Laver Cup puts personality, camaraderie and fun on full display

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Team Europe wins the Laver Cup: 

There are special events in sports, like Davis Cup and Ryder Cup, that we watch for the competition. There are others, like the NBA All-Star Game, that we watch for the entertainment value. And then there’s Laver Cup, where many of us split the difference.

Has there ever been an event in which viewers spend so much time trying to decipher where the entertainment ends and the competition begins? Where we find ourselves engrossed by the drama of the matches and the infectious intensity of the players, even as we secretly wonder if the fix is in?

It’s a credit to Laver Cup’s promoters and players that, in a sport with a wide traditionalist streak, they’ve made so many people tune in for, and talk about, an exhibition so quickly. For a second straight year, Laver Cup filled a major arena in a tennis-starved city—Prague in 2017, Chicago in 2018—for three long days of tennis. For a second straight year, it created an energy in the building that doesn’t exist at most tour events, produced viral social-media moments involving the sport’s celebrities, and offered a TV-friendly mix of serious match-play and sideline frivolity. Even for curmudgeonly fans who learned to tune out exhibitions long ago—like yours truly—it was hard to turn our noses up at Laver Cup.

And for a second straight year, Team Europe beat Team World. Did the result matter? I watched multiple hours of Laver Cup this weekend, and still had trouble remembering who was on which team. That may change as the event ages, and a real, competitive, antagonistic tradition between the two sides develops, the way it has in Ryder Cup. If, say, Europe continues to dominate, the World side may get serious about not wanting to be embarrassed every September. For now, though, fun and brotherhood reign, the way they do during All-Star weekends. It seems doubtful that clinching the Laver Cup for Europe made Alexander Zverev—despite his “I-just-won-Wimbledon!” reaction—feel much better about his mediocre Grand Slam results in 2018, the way clinching a Davis Cup title for Germany surely would have.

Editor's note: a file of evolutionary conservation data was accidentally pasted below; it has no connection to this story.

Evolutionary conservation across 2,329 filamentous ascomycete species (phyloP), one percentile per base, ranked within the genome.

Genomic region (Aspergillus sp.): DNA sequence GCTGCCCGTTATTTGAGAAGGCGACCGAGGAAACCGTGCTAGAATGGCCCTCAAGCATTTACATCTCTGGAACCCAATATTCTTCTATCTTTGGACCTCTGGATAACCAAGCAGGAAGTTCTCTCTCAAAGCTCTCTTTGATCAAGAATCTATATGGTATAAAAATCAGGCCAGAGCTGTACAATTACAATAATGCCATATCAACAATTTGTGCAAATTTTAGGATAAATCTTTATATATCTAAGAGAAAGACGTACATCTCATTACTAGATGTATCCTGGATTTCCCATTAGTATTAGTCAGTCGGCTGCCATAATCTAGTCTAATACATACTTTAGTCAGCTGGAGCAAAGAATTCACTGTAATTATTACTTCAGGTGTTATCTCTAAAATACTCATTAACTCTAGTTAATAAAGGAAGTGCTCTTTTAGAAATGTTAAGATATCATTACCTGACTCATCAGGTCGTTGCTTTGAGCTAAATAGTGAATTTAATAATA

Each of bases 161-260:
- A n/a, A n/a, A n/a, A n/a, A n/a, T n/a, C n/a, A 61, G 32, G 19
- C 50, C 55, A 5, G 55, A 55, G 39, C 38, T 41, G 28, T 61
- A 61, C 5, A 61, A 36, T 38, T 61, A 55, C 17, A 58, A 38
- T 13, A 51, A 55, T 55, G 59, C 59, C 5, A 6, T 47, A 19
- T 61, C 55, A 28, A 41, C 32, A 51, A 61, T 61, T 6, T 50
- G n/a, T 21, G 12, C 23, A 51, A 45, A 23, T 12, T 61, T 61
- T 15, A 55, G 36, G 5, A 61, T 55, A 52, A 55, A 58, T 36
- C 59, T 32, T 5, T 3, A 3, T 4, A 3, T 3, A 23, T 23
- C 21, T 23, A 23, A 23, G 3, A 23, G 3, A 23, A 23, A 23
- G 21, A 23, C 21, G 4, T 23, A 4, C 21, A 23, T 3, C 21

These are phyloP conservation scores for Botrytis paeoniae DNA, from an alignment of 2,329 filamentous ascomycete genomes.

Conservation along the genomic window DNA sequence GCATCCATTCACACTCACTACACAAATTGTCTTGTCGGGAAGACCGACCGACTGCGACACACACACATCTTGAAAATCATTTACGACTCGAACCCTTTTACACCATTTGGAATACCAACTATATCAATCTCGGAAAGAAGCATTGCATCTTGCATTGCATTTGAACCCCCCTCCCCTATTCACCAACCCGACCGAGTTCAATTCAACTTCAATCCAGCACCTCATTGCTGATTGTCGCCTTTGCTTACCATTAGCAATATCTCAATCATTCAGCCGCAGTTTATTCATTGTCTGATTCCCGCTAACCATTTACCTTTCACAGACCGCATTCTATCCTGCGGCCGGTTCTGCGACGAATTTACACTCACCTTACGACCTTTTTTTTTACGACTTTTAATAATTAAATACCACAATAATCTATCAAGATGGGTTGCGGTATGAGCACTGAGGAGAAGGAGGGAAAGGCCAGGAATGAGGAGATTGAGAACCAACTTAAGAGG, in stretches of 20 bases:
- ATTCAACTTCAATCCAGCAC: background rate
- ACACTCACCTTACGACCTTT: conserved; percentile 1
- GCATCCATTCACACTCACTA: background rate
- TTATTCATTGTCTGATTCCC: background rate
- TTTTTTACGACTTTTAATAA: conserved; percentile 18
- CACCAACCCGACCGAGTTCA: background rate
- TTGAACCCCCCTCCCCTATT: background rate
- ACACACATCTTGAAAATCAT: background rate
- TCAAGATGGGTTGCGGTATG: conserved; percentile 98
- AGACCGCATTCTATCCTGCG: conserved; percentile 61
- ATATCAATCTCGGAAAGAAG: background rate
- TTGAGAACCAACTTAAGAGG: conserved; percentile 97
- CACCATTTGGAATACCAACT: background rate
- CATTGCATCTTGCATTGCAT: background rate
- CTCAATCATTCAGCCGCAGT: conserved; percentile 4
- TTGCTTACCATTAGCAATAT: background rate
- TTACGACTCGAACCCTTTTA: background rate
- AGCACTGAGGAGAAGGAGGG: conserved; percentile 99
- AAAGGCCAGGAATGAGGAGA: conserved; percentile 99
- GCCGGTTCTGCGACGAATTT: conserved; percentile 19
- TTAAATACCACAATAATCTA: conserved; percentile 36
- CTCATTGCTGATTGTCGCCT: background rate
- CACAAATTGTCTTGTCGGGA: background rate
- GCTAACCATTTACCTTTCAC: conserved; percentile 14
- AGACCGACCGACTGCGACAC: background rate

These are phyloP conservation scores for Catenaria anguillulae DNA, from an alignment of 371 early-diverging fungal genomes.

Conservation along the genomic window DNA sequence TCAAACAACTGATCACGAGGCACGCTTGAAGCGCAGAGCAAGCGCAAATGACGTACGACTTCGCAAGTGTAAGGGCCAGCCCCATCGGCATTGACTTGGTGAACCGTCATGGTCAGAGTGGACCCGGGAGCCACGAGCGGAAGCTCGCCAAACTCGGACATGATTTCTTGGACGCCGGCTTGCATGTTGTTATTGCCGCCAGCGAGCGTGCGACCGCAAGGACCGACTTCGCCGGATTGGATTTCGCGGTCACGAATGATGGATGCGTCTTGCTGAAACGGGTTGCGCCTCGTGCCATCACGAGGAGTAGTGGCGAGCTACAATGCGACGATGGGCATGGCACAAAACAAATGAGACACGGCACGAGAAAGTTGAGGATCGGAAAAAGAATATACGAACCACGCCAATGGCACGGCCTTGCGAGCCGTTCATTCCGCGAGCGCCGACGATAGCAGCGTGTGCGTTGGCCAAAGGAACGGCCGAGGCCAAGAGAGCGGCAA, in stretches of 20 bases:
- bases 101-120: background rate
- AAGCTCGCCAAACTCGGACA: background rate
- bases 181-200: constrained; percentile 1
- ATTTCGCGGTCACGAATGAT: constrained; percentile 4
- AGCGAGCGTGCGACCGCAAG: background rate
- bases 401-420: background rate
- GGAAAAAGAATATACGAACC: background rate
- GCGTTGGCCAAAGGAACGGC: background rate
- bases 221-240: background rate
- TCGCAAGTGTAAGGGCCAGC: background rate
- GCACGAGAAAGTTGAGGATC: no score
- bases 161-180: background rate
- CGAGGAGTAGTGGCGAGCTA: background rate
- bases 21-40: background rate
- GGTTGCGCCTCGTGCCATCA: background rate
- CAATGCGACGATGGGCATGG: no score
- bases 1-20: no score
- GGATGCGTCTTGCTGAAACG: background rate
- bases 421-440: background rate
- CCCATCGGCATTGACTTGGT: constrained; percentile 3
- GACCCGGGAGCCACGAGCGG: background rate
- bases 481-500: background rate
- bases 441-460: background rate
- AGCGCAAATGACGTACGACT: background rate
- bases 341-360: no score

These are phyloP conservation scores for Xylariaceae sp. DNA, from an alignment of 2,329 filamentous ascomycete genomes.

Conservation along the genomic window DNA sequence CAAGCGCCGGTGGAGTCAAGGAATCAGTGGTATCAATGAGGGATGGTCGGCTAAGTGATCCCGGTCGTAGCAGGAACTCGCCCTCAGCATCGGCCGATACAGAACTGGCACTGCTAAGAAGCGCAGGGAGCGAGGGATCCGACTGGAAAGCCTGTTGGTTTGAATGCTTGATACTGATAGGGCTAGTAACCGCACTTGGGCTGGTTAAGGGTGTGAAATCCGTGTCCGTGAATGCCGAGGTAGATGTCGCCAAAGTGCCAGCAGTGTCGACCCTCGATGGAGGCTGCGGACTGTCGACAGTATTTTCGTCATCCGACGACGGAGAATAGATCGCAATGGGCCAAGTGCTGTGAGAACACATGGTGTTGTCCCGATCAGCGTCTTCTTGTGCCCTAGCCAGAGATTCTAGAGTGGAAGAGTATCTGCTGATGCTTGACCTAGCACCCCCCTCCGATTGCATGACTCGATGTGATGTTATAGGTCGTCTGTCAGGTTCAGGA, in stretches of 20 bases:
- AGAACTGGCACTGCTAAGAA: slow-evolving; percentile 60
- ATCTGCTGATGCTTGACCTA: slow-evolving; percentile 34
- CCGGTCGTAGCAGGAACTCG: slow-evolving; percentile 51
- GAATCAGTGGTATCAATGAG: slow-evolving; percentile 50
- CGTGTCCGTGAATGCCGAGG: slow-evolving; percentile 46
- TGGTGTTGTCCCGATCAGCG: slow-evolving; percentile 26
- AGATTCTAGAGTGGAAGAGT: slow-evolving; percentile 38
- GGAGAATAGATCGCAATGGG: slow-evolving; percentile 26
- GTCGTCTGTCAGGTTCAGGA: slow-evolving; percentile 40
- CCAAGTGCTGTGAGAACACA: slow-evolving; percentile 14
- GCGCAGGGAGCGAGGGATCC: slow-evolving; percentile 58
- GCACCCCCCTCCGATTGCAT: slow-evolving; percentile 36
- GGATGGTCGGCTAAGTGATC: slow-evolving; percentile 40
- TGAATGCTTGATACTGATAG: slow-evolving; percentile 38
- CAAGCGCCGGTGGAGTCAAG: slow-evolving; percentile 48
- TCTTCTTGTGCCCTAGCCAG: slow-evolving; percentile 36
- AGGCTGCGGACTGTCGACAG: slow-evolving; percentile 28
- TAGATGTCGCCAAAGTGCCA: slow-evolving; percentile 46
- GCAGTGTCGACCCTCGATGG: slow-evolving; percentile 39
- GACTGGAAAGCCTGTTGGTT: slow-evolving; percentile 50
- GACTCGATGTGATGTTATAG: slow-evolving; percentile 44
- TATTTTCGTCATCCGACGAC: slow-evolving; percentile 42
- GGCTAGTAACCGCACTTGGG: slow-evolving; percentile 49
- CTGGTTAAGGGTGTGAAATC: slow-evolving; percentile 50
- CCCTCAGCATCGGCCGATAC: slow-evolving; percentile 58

Alexander Zverev clinches the 2018 Laver Cup:

But that’s OK. Tennis fans get plenty of full-fledged competition during the 11-month tour calendar. At this early stage in its existence, Laver Cup is valuable because it offers a glimpse of what we don’t get to see enough of over the course of the season: personality. Watching the top players transform themselves into a cheer squad for three days reminded me of how buttoned-up, how solitary, how weighty and minimalist a normal tennis broadcast is—for some fans, even the sight of coaching is a sin. And that’s how we like it: Tennis is a one-on-one fight, a theater of pure competition, with no time or space for clowning around. But that seriousness comes with a price. Unlike in team sports, tennis fans don’t see much in the way of camaraderie, or sideline support. We don’t see the players interacting with each other casually, celebrating each other’s brilliance, consoling each other in defeat, or just hanging out. All of that is hidden behind the scenes; even in Davis Cup or Fed Cup, it mostly happens off camera.

Laver Cup’s greatest innovation is to get the player-cheerleaders on the court and on camera, to turn them all into coaches, and to tell them there are no limits to their enthusiasm. As a tennis fan of 40-odd years, the biggest shock of the weekend was seeing Jack Sock run onto the other team’s side of the court to celebrate a winning point by someone from his own team. But seeing the normally rigid boundaries of tennis crossed is part of the fun of Laver Cup. Tennis is a game of one-on-one competition, but it’s also a sport of individual personalities that people connect with as if they’re members of their own families.